Ford Could Cut Health Care Costs with Vegetarian Diets
By Neal Barnard, M.D.
This opinion piece was published Feb. 6, 2006, in the Fort Worth Star-Telegram
How much do you like chicken wings? Or cheeseburgers? Or pork chops? Enough to lose your job? At Ford Motor Company, that’s exactly the question workers should be asking themselves.
Ford has announced massive layoffs. More than 30,000 North American Ford employees will be out of work, and their families will have to scramble to make a new start.
One main reason cited by company officials for the layoffs is health care costs. Skyrocketing doctor bills, hospital bills, and prescription drug costs have driven up the sticker prices on Ford’s cars and trucks. The same problem is also hurting the bottom line at GM, Chrysler, and other American manufacturers.
If you stop by a Ford plant—or any American factory—you’ll see why. We are one out-of-shape country. One-third of Americans are now moderately overweight, and another third are obese. Every pound a worker gains pushes his or her cholesterol up about one point. Twenty pounds, 20 points. Fifty pounds, 50 points.
To counteract the cholesterol-raising effect of chicken wings and chili dogs, we take Lipitor. The cholesterol-lowering pill is the most popular drug in Detroit, just as in every other American city. One tablet costs about three dollars. A year’s supply runs more than $1,000.
Our national ponderousness has also brought us unprecedented epidemics of diabetes and high blood pressure, which demand more drugs—two or three for diabetes, another two, three, or even four for hypertension. Like an addict driven into bankruptcy by a costly habit, everyday Americans are now spending a fortune on legal drugs, doctor visits, and tests.
It is time to wake up and smell the crisis. If Ford aims to compete, it needs to regain its edge. As a doctor and nutrition researcher, I would like to make a modest suggestion.
At breakfast, let’s toss out the bacon and eggs and cook up a big bowl of oatmeal instead. Top it with cinnamon and raisins, not cream and sugar. At lunch, make it a veggie burger or vegetable stew. At dinner, top that pasta with marinara, not Alfredo sauce.
An economic analysis by my research team, published in Preventive Medicine more than 10 years ago, predicted the effects of eating habits on health care costs. At that time, meaty diets were responsible for more than $60 billion in health care expenditures every year. Today’s figures would likely be double that number.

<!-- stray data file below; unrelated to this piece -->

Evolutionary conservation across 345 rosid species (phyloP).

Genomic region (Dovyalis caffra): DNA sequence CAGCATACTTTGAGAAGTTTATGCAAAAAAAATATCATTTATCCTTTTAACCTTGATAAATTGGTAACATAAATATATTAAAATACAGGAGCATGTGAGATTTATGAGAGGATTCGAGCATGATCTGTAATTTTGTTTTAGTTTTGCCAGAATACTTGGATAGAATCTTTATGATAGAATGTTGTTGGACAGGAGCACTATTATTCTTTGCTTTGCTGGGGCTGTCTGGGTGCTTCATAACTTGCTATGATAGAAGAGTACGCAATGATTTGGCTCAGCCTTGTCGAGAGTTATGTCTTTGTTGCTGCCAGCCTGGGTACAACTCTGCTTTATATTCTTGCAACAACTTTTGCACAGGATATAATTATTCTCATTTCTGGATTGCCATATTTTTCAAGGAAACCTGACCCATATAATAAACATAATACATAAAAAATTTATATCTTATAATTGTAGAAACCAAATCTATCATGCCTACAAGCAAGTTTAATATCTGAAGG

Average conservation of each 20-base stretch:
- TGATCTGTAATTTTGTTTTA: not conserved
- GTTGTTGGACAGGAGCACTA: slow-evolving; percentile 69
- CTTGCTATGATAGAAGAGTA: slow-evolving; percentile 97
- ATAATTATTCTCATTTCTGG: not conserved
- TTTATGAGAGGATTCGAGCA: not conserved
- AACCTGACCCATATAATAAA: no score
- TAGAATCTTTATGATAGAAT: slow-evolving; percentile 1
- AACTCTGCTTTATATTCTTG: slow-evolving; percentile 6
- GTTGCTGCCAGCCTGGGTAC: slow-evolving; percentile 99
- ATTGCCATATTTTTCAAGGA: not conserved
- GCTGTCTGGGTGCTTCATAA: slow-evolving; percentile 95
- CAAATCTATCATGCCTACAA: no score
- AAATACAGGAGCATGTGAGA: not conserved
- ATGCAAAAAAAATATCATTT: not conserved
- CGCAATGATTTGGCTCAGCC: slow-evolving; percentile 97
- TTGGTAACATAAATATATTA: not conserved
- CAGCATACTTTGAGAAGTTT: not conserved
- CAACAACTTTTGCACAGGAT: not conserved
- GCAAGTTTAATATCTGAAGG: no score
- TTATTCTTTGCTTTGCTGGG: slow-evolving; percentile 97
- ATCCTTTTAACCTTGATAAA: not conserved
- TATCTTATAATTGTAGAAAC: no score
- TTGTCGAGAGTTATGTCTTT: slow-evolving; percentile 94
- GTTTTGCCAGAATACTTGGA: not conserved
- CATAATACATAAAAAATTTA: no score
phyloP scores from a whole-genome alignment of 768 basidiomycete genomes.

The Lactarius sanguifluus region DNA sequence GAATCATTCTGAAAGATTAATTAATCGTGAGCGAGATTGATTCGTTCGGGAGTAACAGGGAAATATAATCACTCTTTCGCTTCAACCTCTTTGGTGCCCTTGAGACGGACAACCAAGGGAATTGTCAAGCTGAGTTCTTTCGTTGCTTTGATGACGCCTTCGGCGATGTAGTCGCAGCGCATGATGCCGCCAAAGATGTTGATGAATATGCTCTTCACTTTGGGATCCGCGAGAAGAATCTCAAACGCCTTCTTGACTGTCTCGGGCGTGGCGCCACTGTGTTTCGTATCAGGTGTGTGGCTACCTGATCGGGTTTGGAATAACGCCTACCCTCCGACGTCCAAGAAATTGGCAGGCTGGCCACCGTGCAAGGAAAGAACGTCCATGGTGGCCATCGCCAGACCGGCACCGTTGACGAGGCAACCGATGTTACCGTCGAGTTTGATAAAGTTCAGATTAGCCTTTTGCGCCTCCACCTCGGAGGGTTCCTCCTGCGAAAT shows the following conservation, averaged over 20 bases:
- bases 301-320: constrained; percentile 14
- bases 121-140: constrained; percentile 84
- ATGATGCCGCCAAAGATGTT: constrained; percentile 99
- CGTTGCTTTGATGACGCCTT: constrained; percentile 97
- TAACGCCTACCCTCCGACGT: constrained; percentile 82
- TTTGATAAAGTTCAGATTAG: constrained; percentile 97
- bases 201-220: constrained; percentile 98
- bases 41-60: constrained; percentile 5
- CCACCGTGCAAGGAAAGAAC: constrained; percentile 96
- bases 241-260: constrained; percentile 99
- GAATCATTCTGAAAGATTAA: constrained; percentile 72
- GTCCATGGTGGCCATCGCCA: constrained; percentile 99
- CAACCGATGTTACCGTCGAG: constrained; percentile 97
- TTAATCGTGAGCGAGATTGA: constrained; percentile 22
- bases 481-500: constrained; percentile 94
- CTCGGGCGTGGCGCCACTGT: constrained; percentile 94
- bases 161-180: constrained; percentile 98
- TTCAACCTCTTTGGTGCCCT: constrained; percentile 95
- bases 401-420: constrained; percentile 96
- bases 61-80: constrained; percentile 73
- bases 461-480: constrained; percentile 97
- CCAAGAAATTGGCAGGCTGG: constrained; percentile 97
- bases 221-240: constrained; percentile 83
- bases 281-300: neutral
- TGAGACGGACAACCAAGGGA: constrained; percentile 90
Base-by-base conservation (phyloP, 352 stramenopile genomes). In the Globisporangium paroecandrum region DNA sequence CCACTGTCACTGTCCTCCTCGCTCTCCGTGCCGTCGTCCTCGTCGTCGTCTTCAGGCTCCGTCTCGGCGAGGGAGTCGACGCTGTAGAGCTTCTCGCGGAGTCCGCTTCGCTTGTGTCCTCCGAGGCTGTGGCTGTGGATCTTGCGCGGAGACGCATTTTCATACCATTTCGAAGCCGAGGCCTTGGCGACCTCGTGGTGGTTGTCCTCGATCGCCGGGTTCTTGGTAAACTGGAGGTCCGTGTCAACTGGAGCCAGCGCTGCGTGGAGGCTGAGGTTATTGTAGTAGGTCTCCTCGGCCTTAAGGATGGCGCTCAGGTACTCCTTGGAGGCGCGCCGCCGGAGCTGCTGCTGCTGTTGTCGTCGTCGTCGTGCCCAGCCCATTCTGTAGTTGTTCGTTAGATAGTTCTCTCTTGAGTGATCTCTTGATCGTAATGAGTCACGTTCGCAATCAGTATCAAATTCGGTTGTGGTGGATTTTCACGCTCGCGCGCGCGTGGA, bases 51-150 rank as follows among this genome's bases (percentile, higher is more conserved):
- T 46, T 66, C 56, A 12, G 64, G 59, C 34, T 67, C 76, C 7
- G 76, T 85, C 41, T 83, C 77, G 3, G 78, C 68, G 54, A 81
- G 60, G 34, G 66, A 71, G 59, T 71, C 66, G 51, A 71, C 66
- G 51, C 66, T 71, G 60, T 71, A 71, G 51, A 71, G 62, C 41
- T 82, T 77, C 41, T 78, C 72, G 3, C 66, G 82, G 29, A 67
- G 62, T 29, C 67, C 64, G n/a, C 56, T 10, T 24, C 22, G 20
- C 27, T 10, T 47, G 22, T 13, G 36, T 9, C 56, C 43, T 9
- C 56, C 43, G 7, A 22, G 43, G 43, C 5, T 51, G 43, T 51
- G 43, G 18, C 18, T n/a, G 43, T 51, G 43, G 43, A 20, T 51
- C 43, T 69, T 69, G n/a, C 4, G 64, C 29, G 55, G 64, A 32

Many Americans are already breaking the meat habit to cut their cholesterol, lose weight, or build their stamina. As a group, vegetarians are slim. An average meat-eater can easily trim away 20 pounds or more by switching to a plant-based diet.
Detailed medical studies have shown that, like nonsmokers, people who skip the meat course require fewer doctor visits, fewer operations, and fewer prescriptions. A 2003 JAMA study showed that vegetarian diets lower cholesterol levels almost as powerfully as statin drugs. Meatless eating habits can also cut the risk of heart problems, diabetes, hypertension, and even cancer.
Of course, any menu change takes a little getting used to. But a healthy diet sure beats Lipitor, diabetes drugs, and unemployment.
Could putting greens on our plates put green back in the company till? Could swapping a meaty hot dog for a veggie dog—or a meaty taco for a bean burrito or a Chinese pork carry-out for sautéed vegetables and rice—really trim a car’s sticker price? Yes, it will do all that and much more.
If our workforce really pulls together and resolves to get healthy, and if management provides healthful foods in the company cafeterias, along with the training and incentives workers need to make the shift, we’ll make our industries more competitive.
And we’ll also revolutionize the health of this country.
Neal D. Barnard, M.D., is a nutrition researcher and president of the Physicians Committee for Responsible Medicine.